Jul 01, 2016 5:40 PM GMT
https://www.project-syndicate.org/commentary/albedo-modification-research-and-development-by-david-keith-and-gernot-wagner-2016-06CAMBRIDGE – The last time the atmosphere held as much carbon dioxide as it does today was about three million years ago – a time when sea levels were 10-30 meters higher than they are now. Climate models have long struggled to duplicate those large fluctuations in sea levels – until now. Indeed, for the first time, a high-quality model of Antarctic ice and climate has been able to simulate these large swings. That is smart science, but it brings devastating news.
The new model shows that melting in Antarctica alone could increase global sea levels by as much as one meter (3.2 feet) by the end of this century – well above prior estimates. Worse, it suggests that even extraordinary success at cutting emissions would not save the West Antarctic Ice Sheet, locking in eventual sea-level increases of more than five meters. As little as one meter could put at risk entire cities, from Miami to Mumbai, and cause enormous economic disruption.
We need to turn down the heat – and fast. To this end, albedo modification – a kind of geoengineering intended to cool the planet by increasing the reflectivity of the earth’s atmosphere – holds tremendous promise.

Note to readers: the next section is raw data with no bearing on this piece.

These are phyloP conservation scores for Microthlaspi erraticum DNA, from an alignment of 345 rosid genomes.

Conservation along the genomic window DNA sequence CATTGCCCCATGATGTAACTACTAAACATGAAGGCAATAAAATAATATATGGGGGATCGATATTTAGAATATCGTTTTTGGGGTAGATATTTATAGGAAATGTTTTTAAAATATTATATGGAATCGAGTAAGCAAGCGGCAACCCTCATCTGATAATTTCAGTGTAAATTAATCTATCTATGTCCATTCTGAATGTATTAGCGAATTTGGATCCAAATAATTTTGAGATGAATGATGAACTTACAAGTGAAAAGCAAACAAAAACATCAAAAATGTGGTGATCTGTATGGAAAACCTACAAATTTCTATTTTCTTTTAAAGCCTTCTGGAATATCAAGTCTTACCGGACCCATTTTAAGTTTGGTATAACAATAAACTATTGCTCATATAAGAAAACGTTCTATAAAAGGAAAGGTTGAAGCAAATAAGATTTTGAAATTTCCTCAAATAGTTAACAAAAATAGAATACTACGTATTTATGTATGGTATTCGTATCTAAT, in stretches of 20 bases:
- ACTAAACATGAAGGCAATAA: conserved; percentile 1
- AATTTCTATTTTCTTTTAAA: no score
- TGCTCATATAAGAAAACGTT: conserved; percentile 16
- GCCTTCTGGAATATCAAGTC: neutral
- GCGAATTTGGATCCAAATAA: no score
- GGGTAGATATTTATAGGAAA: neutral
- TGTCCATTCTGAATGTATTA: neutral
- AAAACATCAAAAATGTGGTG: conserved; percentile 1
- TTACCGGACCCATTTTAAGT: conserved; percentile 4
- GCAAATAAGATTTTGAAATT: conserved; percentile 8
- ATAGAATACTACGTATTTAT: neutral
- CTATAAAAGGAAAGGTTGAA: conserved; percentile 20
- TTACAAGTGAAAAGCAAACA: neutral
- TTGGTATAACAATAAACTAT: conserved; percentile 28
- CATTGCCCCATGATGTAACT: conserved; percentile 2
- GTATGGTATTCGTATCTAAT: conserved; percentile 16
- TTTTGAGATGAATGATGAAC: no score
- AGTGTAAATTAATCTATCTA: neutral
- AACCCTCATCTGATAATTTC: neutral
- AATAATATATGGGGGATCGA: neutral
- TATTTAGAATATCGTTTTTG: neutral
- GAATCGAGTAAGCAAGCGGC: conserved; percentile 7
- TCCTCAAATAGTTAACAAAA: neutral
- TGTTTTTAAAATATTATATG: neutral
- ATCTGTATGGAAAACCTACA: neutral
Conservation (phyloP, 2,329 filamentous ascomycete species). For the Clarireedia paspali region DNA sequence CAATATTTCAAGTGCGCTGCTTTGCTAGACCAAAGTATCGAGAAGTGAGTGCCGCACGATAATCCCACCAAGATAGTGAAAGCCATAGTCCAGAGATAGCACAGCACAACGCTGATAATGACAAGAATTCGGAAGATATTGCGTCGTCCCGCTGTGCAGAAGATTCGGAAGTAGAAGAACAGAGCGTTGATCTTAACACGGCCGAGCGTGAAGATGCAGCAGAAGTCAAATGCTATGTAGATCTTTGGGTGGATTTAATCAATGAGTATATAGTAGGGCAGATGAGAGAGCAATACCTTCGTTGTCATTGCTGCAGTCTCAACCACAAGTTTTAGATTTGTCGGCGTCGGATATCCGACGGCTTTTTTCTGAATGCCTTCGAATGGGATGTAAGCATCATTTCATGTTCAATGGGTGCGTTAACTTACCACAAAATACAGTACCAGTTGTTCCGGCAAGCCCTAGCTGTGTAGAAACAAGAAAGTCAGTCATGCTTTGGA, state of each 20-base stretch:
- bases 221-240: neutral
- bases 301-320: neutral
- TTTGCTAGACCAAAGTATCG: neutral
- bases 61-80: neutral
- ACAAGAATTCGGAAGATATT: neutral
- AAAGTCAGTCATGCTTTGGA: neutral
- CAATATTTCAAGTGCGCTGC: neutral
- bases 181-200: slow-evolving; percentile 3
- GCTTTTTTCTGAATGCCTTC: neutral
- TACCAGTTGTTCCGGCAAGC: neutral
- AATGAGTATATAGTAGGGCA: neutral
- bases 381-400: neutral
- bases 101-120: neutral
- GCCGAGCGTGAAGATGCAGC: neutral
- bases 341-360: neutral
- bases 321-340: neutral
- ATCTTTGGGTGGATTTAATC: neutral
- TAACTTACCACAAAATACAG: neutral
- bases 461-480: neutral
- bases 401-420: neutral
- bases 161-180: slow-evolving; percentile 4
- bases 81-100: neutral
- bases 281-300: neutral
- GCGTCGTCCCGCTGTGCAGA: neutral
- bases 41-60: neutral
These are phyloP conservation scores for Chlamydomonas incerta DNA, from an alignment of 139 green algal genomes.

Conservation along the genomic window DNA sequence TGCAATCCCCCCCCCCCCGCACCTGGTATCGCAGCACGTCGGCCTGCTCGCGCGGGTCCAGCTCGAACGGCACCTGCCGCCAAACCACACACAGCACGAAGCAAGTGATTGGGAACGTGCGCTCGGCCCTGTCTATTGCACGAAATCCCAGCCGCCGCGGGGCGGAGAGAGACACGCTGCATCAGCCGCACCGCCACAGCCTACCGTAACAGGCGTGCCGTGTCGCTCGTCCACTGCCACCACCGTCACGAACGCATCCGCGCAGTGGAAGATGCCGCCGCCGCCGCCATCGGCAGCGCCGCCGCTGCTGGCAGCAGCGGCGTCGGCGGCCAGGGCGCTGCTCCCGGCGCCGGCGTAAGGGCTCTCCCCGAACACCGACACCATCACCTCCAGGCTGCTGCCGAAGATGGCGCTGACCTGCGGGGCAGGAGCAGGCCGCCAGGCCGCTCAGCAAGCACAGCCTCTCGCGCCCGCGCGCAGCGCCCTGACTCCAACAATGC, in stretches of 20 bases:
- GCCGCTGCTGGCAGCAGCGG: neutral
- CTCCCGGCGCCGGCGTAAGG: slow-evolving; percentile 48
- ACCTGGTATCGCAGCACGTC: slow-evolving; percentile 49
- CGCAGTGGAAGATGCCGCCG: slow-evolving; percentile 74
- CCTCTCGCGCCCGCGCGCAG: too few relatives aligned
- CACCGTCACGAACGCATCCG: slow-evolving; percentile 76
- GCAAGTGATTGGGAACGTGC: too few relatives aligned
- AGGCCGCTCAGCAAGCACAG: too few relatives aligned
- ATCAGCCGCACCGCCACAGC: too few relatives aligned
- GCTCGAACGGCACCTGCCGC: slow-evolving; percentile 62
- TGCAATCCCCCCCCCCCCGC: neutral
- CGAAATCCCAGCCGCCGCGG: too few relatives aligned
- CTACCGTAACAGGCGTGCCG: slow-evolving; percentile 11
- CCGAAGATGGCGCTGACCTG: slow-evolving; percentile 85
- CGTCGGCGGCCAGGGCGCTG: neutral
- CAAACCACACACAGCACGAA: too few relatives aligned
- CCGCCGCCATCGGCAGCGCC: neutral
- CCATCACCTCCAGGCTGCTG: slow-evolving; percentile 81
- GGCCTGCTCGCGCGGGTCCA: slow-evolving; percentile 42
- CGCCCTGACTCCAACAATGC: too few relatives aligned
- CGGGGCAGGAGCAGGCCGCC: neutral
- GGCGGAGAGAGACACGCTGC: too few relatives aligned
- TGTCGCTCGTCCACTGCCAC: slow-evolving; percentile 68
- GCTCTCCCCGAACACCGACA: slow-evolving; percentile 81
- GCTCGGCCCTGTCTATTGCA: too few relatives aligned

Injecting synthetic aerosols that reflect sunlight into the stratosphere, for example, could help counter the warming caused by greenhouse gases. The mechanism is similar to wearing a white shirt in the summer: white reflects sunlight and cools what is underneath, whereas darker colors absorb sunlight and heat.
To be sure, even in the best-case scenario, solar geoengineering alone could not stabilize the world’s climate. For that, we must both stop pumping carbon pollution into the atmosphere and learn how to remove what is already there. That is why emissions cuts should receive the lion’s share of resources devoted to combating climate change.
But, as the recent study shows, emissions cuts alone cannot save the West Antarctic Ice Sheet and prevent a drastic sea-level rise. If they are pursued in conjunction with moderate albedo modification, however, there is a chance of halting rising temperatures, helping to keep the world under 1.5° Celsius above pre-industrial levels, the more ambitious target agreed at the Paris climate talks last December.